It's surprising to think that something as widespread as chip and PIN hadn't really made any tentative steps outside the safe haven of brick-and-mortar stores until very recently. Up until last year, customers were still paying tradesmen, small stores and market stallholders exclusively by cash or cheque.
The world of chip-and-PIN machines is certainly a costly one, and for good reason. Dealing with encrypted financial transactions is hardly a walk in the park, and it requires a certain amount of processing and data muscle to work. Smaller businesses have been priced out of the market for many years, which is why you so often see minimum spends on card transactions.
But with the continued expansion of the smartphone market, many people are now carrying half of the ingredients required for a portable and affordable remote card payment system, namely the brain and the data connection.
The market is now looking rather crowded, with plenty of companies including iZettle, WorldPay and soon even PayPal offering similar devices, all of which include a one-off fee for the purchase of the hardware and then scrape off 2.75 percent of every transaction taken after that.
Payleven is another business making its way into the hands of smaller enterprises; the Berlin-based company began operating last year and received a large investment boost that is rumoured to be in the "tens of millions of euros", and can now be found in Apple Stores across Europe.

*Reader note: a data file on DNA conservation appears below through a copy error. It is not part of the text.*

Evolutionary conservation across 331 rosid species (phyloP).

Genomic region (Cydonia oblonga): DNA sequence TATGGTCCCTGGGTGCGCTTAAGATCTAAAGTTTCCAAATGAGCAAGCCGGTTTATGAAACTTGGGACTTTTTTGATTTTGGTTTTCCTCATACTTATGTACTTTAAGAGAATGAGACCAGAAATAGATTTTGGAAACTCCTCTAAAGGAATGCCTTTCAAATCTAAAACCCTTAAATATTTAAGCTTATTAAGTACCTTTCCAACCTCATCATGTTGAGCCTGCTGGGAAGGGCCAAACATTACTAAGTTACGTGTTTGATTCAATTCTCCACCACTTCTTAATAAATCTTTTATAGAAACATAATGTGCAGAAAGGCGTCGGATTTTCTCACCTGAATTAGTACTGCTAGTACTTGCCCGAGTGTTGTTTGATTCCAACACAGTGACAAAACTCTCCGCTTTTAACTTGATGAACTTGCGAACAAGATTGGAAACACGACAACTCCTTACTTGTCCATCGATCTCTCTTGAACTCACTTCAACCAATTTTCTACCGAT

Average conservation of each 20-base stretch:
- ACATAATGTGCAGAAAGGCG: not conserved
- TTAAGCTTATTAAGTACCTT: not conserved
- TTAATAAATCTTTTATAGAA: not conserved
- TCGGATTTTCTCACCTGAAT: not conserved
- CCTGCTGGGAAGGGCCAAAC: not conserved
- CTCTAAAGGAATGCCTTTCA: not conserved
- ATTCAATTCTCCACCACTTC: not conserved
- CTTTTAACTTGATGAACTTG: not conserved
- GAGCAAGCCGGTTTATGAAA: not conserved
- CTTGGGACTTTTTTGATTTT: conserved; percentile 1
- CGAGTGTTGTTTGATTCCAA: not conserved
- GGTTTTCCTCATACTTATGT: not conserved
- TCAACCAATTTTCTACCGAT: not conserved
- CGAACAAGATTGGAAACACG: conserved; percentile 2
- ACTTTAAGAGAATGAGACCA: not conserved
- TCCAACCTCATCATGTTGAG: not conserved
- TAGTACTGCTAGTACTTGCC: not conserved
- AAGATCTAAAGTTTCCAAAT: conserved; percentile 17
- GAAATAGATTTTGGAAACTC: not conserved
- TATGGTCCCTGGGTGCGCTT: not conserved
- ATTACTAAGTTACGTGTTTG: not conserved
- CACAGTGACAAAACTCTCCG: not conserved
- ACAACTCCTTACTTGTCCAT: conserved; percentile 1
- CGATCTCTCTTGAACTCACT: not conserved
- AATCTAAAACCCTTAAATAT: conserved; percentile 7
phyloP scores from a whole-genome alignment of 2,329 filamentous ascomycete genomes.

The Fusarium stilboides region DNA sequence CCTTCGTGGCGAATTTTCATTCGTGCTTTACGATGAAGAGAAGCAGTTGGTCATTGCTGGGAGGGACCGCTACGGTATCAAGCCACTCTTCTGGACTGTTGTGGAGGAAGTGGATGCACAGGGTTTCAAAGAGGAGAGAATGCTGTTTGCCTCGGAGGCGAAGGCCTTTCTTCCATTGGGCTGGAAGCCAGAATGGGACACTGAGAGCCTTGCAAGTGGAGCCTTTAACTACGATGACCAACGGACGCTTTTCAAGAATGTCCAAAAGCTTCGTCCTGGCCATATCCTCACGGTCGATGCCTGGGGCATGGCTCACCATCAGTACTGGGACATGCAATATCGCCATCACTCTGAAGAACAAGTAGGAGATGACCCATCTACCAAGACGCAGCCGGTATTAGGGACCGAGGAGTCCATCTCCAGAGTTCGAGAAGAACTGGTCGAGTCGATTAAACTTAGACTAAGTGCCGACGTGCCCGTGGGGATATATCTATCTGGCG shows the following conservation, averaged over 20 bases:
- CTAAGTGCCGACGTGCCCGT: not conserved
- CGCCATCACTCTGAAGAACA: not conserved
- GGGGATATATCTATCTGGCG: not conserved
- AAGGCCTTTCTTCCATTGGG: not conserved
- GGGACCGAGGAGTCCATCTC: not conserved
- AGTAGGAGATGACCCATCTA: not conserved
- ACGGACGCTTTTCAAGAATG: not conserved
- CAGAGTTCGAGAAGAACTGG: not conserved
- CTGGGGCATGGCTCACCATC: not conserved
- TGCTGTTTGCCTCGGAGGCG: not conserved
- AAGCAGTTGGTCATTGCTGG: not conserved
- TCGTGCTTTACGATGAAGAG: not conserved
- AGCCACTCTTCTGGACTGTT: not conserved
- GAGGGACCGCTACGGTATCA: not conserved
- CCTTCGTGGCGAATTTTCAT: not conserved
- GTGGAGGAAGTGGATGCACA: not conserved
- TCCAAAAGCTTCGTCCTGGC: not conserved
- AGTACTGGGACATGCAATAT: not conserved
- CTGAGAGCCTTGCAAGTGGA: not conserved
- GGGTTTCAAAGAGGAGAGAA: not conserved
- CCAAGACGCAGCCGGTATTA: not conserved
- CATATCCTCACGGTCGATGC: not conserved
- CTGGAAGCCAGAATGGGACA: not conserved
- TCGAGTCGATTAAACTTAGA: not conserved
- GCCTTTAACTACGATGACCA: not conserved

UK chief executive of Payleven, Ian Marsh, says that this new style of device certainly appeals to the 1.3 million small and medium businesses in the UK that don't have card readers due to the prohibitive costs of up to £600 per year, but there's also the cool factor.
"Who wants this cool little device rather than this big clunky box?" he said. And that's where his company is making headway, with a small and light device that integrates with industry-standard retail systems such as Micros, and has an open API that allows the IT staff of larger companies to tailor the device to their own needs. Payleven machines can now be found in tens of thousands of businesses worldwide.
But it is the small businesses that will see the most benefit; electricians, mobile hairdressers and everyone in between can avoid awkward moments resulting from clients not having enough cash, or a lack of change. But how do normal consumers feel when their plumber produces what looks like a toy chip-and-PIN machine from their jacket pocket?
A look at an electricians' forum reveals that some tradespeople aren't quite there yet. "It's very tempting to try these modern chip-and-PIN systems out, but I do wonder how much customers would trust swiping their credit card on my phone," one user wrote. "I think I'll just stick to cash cheque and the Pingit idea for now."
This user has stumbled upon the other potential rival to traditional chip-and-PIN machines. Payments which take place on smartphones using the internet, such as Barclays PingIt are making serious progress themselves. Indeed, just last month Barclays announced £10bn transferred through its mobile app roster.
In the end, however, it's not about one system being better than another. As is always the way, it is about whatever is more practical and trustworthy for the most important person in the chain: the consumer.
By V3's Michael Passingham, who loves chips
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